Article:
View Full Version : A Step by Step Guide to Audio
09-19-2009, 03:56 PM
Been doing a bit of reading for about an hour or so on the audio capturing options/issues with the 7d and I guess i need some help. For me and the way my brain works, I wondered if someone could make two lists for me.
On the first list would be "things needed to buy" for audio on the 7d. This would include software as well. Ideally, I would like to be able to run lavs and boom into the camera for documentary work, but still be able to see my meters.
On the second list would be the "process" of "how to" capture audio on the camera. By this I don't mean smart arse responses like hold boom but something to the effect of setting up the camera and then how to use FCP to capture (I have watched the Phil Bloom about plural eyes on vimeo by the way too).
I am doing all this to try and figure out what I need to buy for a shoot in Nov. Right now I have a camera on order and that is it.
thanks a ton guys
09-19-2009, 04:09 PM
Until a hack arrives to disable the in built AGC (auto gain control) in the Canon 7D the aim of the game is to avoid it.
For those that don't know, the in built AGC will raise the volume on quiet sounds including background ambience which results in unbearably loud hiss.
Here is an example of AGC hiss from a GH1 link (http://vimeo.com/6551914) , listen to how the hiss fades when he talks and then comes back in between. The 7D AGC will be similar.
One method to avoid AGC is to use the Beachtek x5a which emits a high pitch tone to fool the AGC. The method I prefer is to record the audio separately to
the Zoom H4 (or similar) and then use the on-camera audio for sync purposes during editing. This is known as two system audio.
I'm not going to go into the sync process as you can read plenty of threads about it plus you already saw mr blooms plural eyes vid.
A typical audio shopping list would be ...
shock mount (I use Rode)
shotgun mic (I use Rode NTG2)
mic pre amp (I use Sound Devices MM1)
audio recorder (I use Zoom H4)
here is an example of two system audio after it goes thru sync in post (using the equipment above) link (http://www.dvxuser.com/V6/showthread.php?t=182763)
if you were going with the beachtek x5a then it would replace the mic pre amp and audio recorder in the above list.
I'm sure others will chime in with similar setups but this should get you up and running.
09-19-2009, 04:27 PM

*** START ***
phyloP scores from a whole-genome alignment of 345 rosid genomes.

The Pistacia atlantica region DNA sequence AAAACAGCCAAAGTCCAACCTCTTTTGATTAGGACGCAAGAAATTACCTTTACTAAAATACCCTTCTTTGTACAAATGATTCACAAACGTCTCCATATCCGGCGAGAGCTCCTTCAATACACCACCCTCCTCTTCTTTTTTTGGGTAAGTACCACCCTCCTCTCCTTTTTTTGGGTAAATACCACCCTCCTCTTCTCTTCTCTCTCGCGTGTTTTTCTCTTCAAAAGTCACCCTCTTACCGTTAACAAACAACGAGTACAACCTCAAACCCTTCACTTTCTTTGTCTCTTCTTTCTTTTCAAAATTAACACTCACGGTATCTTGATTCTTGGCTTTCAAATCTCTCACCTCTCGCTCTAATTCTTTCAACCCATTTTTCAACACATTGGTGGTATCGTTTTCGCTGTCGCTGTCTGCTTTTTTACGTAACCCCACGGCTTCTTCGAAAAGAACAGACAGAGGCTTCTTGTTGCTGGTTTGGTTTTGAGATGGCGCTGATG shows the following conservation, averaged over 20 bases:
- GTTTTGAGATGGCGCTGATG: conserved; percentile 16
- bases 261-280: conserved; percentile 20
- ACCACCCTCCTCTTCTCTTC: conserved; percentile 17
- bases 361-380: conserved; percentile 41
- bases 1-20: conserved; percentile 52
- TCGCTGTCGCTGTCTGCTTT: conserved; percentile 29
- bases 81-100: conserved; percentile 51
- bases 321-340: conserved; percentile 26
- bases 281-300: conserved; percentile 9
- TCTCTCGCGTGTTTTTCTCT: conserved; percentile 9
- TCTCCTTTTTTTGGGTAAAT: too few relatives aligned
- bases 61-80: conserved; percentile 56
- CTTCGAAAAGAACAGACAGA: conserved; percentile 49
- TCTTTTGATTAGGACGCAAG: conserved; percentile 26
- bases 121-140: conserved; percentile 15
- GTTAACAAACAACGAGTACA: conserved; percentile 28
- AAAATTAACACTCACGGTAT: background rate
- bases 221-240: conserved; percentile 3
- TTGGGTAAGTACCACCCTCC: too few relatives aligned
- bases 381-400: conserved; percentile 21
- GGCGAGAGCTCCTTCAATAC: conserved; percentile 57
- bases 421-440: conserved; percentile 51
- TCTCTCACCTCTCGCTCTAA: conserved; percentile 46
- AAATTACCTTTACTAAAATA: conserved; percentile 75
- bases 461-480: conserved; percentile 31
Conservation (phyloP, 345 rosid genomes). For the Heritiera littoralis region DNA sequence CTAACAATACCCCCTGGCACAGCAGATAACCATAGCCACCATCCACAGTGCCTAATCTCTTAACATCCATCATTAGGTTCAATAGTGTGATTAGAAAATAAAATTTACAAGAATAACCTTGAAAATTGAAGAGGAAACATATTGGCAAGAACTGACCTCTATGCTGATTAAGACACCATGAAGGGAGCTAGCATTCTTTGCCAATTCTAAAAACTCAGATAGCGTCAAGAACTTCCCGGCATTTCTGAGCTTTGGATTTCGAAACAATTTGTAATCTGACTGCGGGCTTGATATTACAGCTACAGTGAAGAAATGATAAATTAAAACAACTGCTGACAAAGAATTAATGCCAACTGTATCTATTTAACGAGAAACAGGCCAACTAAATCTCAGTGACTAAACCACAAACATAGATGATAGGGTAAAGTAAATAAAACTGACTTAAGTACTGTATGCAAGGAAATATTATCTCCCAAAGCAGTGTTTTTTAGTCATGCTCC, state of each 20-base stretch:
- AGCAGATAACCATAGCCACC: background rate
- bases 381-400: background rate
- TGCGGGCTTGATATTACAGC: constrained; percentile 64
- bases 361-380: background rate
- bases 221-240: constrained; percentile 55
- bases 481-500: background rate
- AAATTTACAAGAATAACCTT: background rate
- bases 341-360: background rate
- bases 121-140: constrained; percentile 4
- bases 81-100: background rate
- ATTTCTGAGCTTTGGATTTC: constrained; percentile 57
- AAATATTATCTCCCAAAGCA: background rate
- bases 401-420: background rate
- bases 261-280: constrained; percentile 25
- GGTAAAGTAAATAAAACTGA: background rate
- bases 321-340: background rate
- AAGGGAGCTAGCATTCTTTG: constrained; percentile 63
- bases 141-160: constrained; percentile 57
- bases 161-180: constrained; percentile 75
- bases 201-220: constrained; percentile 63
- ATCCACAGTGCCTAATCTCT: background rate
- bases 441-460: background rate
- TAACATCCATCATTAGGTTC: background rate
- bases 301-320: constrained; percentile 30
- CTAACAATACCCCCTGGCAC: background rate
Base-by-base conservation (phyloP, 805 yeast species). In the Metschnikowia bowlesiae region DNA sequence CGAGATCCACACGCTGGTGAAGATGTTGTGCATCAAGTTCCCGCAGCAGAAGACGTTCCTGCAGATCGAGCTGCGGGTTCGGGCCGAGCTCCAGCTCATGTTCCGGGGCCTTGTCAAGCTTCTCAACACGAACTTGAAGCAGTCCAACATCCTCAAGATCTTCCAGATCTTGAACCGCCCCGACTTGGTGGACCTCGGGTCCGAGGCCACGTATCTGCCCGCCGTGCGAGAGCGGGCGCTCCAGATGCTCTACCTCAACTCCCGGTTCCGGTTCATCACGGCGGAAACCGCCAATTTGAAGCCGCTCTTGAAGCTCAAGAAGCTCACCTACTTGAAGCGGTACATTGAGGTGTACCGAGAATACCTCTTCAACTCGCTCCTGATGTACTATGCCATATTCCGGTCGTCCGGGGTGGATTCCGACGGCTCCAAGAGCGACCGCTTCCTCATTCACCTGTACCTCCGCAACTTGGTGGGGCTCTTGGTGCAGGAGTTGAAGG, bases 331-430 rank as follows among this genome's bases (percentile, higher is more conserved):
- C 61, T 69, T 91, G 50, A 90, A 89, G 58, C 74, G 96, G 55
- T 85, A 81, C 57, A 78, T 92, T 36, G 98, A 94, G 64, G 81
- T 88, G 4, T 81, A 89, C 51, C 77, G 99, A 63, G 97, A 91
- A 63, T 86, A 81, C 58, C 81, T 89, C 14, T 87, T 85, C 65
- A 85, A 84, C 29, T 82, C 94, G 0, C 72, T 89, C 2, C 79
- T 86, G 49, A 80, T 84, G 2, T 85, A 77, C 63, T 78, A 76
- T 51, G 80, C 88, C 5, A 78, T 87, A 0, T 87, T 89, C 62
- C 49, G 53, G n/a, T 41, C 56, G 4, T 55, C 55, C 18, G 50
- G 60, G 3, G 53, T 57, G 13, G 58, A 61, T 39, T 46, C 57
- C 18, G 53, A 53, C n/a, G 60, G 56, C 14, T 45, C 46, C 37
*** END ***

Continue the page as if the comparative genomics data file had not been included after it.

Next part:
so j_davis, am I understanding correctly that the Beachtek x5a would only be used if i am planning for the audio to be captured with the camera? meaning that if i capture the audio with your recommended Zoom H4 there would be no need for the x5a?
to me this means, i still shoot the scene with the 7d and just have the camera itself pick up what it can while a boom is running to the Zoom H4. then i take the files from the H4 into FCP and sync them with the files from the 7d (using mr. bloom's tutorial)... does all that sound right? did i just repeat what you said above- lol?
09-19-2009, 06:04 PM
Both the zoom H4 (old model) and H4N (current model) have built in preamps and phantom power. I'm sure they're aren't high end but should be fine for most, and atleast comprable to Beachtek stuff.
09-19-2009, 06:09 PM
Both the zoom H4 (old model) and H4N (current model) have built in preamps ...
The pre amp in the zoom is 'functional' at best, but by no means comes anywhere close to pro, use it only if you are on a budget. Zoom operates well when it is recording at line level.
EDIT: @jrod81 ... yes you understand correctly!
Peter J. DeCrescenzo
09-19-2009, 07:06 PM
Hi Jared: I'm not sure from what you've posted here, but in case you're not familiar with the other important reason to record sound on an external recorder instead of using the 7D (or GH1) mic jack ...
Audio _monitoring_ is even more critical than microphone or preamp sound quality. Because these cams don't have a headphone jack, if a high-quality mic or preamp isn't connected correctly or reliably to the cam's mic jack, you won't know about it until playback, which is often too late. _No_ sound or screwed-up sound [disconnected/badly-connected/overdriven mic] is _much_ worse than solid but lo-fi sound [cam's built-in mic].
But if you're already familiar with this aspect of the DSLR video production audio puzzle, apologies for this slight detour.